Here we have the point of view of René Jobin who has been a photo journalist at spiq.ca for nearly 10 years of the immensely devastating Lac-Mégantic train derailment explosions that occured Saturday July 6th 2013. He described the area and chaos as the worst he has ever seen in his entire line of work. The amount of destruction is almost unbelievable. Take a look for yourselves Montreal because this is truly a sight to see.
A disappointing amount for such a massive human tragedy.
The 25 companies that are being held responsible for the 2013 Lac-Mégantic railway crash, which killed 47 people, have finally come to a settlement of $431.5 million dollars. The majority of that money, however, is not actually going to the families of the victims, or the victims themselves, but rather to creditors, lawyers and the government of Quebec.
The payout stipulates that roughly a quarter of the money, about $111 million, will be given to the families of the 47 victims. Nearly $200 million will be allotted to the government of Quebec and the town of Lac-Mégantic for cleanup and repair costs. And about $21 million is set aside for lawyers fees. All of the remaining money is reserved for other claims, like psychological and material damages from the train crash.
When you divide it up, that's only about $2 million per family of each of the 47 victims, which is still a significant amount of money, but personally, I would have thought that they'd get a larger portion of that pay out.
The terms of the payment state that all companies that have contributed are released from any legal liability for the crash in Canada and the US.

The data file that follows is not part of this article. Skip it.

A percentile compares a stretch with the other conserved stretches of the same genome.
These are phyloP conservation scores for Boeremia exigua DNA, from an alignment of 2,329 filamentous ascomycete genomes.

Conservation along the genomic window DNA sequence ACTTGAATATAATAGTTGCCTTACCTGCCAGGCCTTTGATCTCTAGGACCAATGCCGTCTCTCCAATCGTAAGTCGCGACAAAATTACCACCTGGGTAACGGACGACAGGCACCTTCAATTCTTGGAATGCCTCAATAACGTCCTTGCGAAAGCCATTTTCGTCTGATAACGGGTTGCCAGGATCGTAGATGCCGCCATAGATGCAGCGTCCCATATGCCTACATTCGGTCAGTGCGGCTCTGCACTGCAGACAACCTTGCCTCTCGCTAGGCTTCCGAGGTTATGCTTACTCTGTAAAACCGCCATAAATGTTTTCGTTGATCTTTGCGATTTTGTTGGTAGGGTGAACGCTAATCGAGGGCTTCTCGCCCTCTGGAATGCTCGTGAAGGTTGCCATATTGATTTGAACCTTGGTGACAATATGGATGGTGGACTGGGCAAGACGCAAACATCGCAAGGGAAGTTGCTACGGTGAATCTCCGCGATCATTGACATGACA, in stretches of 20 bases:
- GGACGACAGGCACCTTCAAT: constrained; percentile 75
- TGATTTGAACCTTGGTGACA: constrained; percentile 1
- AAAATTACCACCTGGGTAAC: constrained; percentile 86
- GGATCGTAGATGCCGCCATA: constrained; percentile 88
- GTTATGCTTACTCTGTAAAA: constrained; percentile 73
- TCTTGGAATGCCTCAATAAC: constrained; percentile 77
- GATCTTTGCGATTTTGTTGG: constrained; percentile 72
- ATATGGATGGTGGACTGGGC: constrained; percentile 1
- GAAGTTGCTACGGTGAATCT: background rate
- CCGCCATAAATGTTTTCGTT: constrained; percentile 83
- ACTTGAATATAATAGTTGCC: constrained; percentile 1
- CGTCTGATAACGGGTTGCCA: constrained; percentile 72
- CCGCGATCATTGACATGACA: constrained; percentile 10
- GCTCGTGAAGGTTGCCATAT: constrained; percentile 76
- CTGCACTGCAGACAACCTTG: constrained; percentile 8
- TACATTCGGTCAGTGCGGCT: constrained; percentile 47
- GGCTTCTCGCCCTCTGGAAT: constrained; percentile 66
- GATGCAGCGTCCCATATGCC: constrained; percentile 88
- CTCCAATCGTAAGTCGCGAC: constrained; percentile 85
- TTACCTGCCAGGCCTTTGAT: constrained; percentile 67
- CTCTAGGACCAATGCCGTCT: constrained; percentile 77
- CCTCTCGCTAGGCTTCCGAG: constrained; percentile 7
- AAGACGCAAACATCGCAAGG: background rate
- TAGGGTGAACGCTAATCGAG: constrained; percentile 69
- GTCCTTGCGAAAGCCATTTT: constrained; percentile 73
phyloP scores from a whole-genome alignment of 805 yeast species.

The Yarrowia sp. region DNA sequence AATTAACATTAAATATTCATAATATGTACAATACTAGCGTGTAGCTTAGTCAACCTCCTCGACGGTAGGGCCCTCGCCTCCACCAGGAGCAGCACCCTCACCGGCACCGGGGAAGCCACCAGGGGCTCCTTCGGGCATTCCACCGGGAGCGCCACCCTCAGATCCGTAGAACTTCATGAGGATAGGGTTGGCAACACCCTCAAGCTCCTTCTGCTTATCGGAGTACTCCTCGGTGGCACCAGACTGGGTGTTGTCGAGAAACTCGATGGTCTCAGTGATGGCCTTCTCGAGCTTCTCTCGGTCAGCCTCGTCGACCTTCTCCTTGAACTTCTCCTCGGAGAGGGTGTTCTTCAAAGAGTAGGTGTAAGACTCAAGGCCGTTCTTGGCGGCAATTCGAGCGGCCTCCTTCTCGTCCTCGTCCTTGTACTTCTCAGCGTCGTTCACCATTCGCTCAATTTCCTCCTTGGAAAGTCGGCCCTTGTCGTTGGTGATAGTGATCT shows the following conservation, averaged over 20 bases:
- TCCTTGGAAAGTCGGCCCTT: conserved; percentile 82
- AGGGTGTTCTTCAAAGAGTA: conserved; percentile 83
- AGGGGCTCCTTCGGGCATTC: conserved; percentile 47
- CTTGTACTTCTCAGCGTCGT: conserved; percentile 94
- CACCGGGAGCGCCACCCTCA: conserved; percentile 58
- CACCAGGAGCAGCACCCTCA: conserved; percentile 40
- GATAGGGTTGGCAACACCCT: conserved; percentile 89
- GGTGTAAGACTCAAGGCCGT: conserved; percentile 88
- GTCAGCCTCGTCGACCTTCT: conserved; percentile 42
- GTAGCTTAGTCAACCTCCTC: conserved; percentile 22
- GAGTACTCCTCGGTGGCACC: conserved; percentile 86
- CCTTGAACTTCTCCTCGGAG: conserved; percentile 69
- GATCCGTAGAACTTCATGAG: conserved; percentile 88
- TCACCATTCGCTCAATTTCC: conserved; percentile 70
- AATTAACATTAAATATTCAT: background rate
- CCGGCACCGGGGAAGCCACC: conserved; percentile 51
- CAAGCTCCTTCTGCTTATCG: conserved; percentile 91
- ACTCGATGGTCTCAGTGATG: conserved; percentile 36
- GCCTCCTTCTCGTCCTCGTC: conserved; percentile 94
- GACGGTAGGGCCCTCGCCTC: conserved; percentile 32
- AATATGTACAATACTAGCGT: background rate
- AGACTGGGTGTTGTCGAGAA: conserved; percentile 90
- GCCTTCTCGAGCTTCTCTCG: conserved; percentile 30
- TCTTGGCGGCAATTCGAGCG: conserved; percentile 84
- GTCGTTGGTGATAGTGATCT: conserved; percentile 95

Very very sexy Korean gymnast Shin Soo-ji was asked to throw the first pitch at a Korean League Baseball game which was between Doosan Bears and Samsung Lions this past Friday in Seoul. It was on such another level of hot that the population are already giving it the title of the greatest first pitch ever. Listen to the crowd after the pitch, its priceless.
The Most Graphic Pictures From The Lac-Mégantic Deadly Explosion. (mtlblog)
BOSTON —Two explosions shattered the finish of the Boston Marathon on Monday, sending authorities out on the course to carry away the injured while stragglers in the 42.195-kilometre race were rerouted away from the smoking site.
Competitors and race volunteers were crying as they fled the chaos. Bloody spectators were being carried to the medical tent that had been set up to care for fatigued runners.
"There are a lot of people down," said one man, whose bib No. 17528 identified him as Frank Deruyter of North Carolina. He was not injured, but marathon workers were carrying one woman, who did not appear to be a runner, to the medical area as blood gushed from her leg. A Boston police officer was wheeled from the course with a leg injury that was bleeding.
Neither race officials nor public officials could immediately estimate the number or degree of injuries.
About three hours after the winners crossed the line, there was a loud explosion on the north side of Boylston Street, just before the photo bridge that marks the finish line. Another explosion could be heard a few seconds later.
Smoke rose from the blasts, fluttering through the national flags lining the route of the world's oldest and most prestigious marathon. TV helicopter footage showed blood staining the pavement in the popular shopping and tourist area known as the Back Bay.
"There are people who are really, really bloody," said Laura McLean, a runner from Toronto, who was in the medical tent being treated for dehydration when she was pulled out to make room for victims of the explosions. "They were pulling them into the medical tent."
Cherie Falgoust was waiting for her husband, who was running the race.
"I was expecting my husband any minute," she said. "I don't know what this building is ... it just blew. Just a big bomb, a loud boom, and then glass everywhere. Something hit my head. I don't know what it was. I just ducked."
Runners who had not finished the race were diverted straight down Commonwealth Avenue and into a family meeting area, according to an emergency plan that had been in place.